Plascencia, who calls his cooking style "Cali-Baja," points out that the Baja peninsula not only produces top-caliber seafood — like the firm, sweet Baja scallops he served in an bracing and spicy aguachile dish — but also is becoming known for its vineyards and olive orchards. After a difficult period of violence and reduced tourism because of Mexico's drug cartels, the chef says, the region has been revitalized, and his restaurants, including several in Tijuana and Ensenada and the new Bracero Cocina de Raiz in San Diego, are flourishing. Bracero is up for a James Beard Foundation award for Best New Restaurant this year.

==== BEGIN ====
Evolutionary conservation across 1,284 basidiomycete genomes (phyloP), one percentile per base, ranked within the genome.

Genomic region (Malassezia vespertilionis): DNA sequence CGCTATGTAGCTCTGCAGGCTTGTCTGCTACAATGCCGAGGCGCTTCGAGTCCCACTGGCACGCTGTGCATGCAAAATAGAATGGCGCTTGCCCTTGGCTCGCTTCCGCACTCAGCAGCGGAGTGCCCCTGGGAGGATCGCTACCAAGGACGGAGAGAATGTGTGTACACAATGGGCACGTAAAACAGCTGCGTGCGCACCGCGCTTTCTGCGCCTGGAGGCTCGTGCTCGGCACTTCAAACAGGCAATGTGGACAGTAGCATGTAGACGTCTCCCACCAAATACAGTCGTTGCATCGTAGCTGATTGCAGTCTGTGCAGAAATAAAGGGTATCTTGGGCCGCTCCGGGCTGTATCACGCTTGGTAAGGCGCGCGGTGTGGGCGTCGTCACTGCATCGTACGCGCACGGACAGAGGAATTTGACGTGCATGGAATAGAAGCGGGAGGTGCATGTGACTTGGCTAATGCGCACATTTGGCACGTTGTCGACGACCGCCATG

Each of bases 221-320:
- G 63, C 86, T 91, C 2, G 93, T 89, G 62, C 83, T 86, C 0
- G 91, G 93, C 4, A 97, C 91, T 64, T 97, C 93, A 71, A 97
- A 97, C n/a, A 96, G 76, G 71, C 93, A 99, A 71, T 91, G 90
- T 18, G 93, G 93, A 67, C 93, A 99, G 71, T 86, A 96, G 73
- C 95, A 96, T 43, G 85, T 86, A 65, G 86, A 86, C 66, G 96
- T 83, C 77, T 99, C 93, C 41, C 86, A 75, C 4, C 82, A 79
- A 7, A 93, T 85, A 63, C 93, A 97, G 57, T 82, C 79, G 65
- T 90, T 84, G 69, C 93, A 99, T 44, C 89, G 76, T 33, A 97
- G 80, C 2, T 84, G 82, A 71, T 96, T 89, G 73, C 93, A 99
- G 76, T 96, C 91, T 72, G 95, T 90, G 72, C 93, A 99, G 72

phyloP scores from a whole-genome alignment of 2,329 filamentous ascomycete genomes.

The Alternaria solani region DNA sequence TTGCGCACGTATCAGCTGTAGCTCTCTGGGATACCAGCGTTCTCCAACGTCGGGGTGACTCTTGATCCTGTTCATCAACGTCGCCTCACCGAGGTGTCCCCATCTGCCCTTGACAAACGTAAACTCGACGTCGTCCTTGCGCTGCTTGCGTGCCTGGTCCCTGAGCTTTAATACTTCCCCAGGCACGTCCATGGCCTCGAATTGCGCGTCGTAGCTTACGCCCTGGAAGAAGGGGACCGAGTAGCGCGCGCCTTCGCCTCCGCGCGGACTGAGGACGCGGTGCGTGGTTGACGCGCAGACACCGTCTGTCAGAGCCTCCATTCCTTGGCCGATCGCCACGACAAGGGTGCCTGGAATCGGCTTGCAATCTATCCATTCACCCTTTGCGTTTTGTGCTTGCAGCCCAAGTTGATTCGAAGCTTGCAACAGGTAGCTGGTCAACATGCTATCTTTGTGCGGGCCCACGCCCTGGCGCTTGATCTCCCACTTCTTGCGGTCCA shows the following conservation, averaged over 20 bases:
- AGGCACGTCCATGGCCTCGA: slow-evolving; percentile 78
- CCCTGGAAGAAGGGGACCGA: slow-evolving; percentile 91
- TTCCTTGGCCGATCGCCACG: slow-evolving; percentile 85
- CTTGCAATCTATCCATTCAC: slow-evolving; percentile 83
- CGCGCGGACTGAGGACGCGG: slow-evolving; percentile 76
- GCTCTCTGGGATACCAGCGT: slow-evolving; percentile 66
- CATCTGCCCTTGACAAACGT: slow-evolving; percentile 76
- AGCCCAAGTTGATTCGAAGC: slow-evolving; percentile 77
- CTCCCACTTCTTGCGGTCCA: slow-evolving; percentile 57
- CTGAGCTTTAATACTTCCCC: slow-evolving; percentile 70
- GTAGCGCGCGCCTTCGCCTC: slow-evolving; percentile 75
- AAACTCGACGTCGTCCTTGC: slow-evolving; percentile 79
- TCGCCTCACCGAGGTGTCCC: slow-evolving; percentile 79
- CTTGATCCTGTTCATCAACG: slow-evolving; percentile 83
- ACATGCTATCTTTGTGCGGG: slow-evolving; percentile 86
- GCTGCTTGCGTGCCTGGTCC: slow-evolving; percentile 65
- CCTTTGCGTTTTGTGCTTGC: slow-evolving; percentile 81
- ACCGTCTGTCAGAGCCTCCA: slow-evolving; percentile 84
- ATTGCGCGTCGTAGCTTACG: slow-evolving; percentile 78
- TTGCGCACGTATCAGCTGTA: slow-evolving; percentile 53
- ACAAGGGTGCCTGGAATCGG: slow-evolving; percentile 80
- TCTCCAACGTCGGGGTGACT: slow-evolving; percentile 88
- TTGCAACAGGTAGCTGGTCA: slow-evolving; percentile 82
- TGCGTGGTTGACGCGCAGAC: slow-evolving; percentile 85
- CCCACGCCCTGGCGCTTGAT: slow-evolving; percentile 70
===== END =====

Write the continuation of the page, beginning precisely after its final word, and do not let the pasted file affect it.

Although the dishes that Plascencia presented were part of a one-day affair, Query and Fader's experiences on their trip — which Fader calls "life-changing" — have rubbed off on Lola's menu, and several new dishes are available on the spring menu. You won't see those firm Baja scallops, which had to be flown in the night before for Plascencia's lunch and dinner, but there are plenty of other options to choose from. Keep reading for more photos of the Javier Plascencia lunch.